Poetry: The Stent by Maya Eashwaran

In “The Stent,” the speaker laments the illness of her father, using fruit as a metaphor for life and hardship. In the end, there is even empathy for the disease: who could resist her father’s heart?


The Stent

In the beginning, my father finds

a grape in his chest.


The facts of the case are few.

A hit to the jugular can end a

grown man. Mothers who haven’t

screamed in years, still refrain.


In the valleys, winemakers crush

vats of severed grapes by foot in

order to control the path of


destruction. To de-skin, to

marble, to squeeze, to assert

war in each footfall. To shred.


My father feels the warmth

before the burning. Inside

his chest, the cavity is quiet

and untraveled and a single

light bulb hangs from a thread


above a small writing desk, a home.

The grape lives, learns to read and

write and dance and when my

father coughs a ghost flies from


his body and crawls to my door

where I lie awake in a purple

mist, the figure prying my

fist open like fruit, like


offering. In the beginning

we let the grapes be. They

swelled and grew knobbed arms

and legs and we watched

them live and we watched


my father’s face grow skinless.

And who am I to blame it,

the grape, in my father’s concave

body, the artery and the skin and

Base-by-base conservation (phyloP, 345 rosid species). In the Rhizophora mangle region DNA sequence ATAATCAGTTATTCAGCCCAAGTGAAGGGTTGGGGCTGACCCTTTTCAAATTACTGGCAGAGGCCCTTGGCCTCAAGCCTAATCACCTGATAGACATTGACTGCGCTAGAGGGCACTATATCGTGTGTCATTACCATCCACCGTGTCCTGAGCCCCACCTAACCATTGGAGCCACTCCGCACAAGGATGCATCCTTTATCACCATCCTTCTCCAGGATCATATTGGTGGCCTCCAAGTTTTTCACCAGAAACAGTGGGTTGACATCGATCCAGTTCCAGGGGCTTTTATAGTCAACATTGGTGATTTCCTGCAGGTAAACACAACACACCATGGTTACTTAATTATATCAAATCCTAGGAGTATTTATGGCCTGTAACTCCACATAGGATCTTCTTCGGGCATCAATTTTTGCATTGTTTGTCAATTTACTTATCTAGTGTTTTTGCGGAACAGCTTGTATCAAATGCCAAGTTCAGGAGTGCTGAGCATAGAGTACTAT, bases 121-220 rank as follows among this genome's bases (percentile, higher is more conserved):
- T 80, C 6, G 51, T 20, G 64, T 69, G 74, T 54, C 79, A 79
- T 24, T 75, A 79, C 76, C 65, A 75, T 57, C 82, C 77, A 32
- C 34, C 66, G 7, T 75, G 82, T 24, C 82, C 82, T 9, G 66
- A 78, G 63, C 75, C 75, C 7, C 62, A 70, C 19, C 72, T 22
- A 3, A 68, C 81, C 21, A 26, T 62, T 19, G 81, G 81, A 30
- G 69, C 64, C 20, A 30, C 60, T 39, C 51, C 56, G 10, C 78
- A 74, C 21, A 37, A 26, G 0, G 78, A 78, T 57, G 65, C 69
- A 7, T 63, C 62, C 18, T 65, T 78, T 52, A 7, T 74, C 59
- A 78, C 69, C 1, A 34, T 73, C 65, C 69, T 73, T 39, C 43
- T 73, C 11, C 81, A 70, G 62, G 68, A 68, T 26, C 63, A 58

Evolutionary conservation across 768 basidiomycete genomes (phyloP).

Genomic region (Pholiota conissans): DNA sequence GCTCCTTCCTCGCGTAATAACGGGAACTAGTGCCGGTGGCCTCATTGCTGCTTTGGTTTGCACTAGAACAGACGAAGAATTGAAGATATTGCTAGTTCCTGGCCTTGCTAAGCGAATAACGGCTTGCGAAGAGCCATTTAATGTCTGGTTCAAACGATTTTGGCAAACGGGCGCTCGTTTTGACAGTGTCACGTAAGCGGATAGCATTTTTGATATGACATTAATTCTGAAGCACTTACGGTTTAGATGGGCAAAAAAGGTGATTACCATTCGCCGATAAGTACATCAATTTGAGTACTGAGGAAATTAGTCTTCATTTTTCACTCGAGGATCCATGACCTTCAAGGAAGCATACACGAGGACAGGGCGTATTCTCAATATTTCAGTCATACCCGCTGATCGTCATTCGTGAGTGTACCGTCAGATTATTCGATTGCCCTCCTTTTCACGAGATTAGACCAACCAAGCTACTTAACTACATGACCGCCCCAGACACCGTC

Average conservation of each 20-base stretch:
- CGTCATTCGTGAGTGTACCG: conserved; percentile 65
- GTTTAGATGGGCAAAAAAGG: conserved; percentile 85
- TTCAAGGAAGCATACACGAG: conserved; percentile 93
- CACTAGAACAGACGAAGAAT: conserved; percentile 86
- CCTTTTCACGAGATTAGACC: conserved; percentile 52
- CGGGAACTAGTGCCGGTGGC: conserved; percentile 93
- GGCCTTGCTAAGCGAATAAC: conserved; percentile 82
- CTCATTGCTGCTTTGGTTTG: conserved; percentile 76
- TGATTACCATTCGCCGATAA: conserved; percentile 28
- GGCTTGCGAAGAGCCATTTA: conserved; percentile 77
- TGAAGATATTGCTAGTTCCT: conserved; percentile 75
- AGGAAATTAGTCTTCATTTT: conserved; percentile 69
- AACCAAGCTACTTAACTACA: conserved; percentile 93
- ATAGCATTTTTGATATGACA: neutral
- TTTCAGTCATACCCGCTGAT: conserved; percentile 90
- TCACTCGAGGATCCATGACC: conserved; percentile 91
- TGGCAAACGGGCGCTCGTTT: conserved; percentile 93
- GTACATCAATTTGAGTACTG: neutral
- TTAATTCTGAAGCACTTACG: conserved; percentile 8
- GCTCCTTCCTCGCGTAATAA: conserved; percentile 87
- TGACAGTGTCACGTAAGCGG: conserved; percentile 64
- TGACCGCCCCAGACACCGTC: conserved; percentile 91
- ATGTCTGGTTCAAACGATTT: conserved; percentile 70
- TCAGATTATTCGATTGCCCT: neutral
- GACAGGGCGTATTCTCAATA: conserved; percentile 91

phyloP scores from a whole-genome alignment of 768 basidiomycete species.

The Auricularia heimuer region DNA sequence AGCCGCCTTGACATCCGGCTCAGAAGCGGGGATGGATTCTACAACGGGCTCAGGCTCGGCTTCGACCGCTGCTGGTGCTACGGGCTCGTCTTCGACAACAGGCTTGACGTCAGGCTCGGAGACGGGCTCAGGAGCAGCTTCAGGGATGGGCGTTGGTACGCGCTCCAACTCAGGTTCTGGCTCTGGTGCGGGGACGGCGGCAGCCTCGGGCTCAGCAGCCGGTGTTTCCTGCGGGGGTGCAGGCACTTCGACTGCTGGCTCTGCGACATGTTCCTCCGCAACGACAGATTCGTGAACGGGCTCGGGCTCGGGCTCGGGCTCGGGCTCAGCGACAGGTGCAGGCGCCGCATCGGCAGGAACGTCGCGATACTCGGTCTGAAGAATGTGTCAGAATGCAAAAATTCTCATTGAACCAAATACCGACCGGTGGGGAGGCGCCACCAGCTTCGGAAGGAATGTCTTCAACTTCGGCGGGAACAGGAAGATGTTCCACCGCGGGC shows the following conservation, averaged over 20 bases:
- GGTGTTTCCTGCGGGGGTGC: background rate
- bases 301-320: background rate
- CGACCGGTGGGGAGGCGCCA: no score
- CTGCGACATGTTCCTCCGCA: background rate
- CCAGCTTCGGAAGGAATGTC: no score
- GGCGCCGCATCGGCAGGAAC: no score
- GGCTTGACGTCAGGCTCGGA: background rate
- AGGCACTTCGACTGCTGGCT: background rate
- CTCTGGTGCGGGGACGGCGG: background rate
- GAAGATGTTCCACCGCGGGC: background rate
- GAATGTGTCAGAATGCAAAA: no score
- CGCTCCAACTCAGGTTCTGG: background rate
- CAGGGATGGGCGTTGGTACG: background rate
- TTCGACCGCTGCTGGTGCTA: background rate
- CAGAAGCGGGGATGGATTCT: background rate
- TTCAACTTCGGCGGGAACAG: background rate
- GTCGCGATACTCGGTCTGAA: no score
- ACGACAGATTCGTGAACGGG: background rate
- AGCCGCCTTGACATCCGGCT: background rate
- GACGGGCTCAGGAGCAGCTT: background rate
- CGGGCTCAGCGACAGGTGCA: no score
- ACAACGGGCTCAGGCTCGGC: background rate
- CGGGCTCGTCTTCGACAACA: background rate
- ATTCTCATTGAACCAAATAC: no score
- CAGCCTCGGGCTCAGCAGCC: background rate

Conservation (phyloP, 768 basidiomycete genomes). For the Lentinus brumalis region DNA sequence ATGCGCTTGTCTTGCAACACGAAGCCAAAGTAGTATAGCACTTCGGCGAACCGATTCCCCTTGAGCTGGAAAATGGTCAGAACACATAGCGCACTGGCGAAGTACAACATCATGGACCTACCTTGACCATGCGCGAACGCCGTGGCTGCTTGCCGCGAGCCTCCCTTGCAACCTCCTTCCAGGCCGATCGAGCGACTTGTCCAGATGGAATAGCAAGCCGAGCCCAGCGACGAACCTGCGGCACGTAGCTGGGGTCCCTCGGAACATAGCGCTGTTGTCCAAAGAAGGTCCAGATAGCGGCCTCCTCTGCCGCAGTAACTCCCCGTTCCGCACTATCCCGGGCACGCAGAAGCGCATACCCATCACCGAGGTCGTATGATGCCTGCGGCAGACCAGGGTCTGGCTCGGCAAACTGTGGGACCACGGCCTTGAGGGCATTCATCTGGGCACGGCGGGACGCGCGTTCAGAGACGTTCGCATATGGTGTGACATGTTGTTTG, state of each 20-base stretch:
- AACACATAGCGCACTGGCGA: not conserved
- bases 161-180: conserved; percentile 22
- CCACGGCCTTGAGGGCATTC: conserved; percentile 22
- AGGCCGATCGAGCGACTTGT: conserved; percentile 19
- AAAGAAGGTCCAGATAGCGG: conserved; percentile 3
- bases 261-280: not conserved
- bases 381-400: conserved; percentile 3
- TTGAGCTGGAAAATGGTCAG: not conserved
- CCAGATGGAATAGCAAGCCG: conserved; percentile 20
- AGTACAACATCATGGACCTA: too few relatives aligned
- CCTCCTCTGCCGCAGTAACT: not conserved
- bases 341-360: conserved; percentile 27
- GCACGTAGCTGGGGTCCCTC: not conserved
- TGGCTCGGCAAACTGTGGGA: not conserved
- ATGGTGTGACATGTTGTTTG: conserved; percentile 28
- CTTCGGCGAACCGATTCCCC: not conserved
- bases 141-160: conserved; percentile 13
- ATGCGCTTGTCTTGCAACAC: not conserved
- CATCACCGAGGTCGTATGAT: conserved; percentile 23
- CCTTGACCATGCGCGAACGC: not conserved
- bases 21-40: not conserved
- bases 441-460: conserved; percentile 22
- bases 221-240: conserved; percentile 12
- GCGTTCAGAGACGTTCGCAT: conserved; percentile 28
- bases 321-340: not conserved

the air and the mother’s

short shriek, the battlefield under

my stomping feet shaking.


In the beginning, a grape sits in

my father’s heart. It is warm and

outside, so cold. Who am I to blame

it? Who wouldn’t want to stay



Maya Eashwaran

Maya Eashwaran is an Indian-American poet originally from the suburbs of Atlanta, Georgia. She is currently a senior at Princeton University, majoring in Politics and getting a certificate in the Program in Creative Writing. Maya has been nationally recognized by the Scholastic Art and Writing Awards, and she served as the 2016 National Student Poet for the Southeast. Her poems are recently published in Hobart and Birdfeast Magazine and are forthcoming in the Asian American Writer’s Workshop’s “The Margins.” On campus, she is a freelance journalist with the University Press Club and a member of Songline Slam Poetry.

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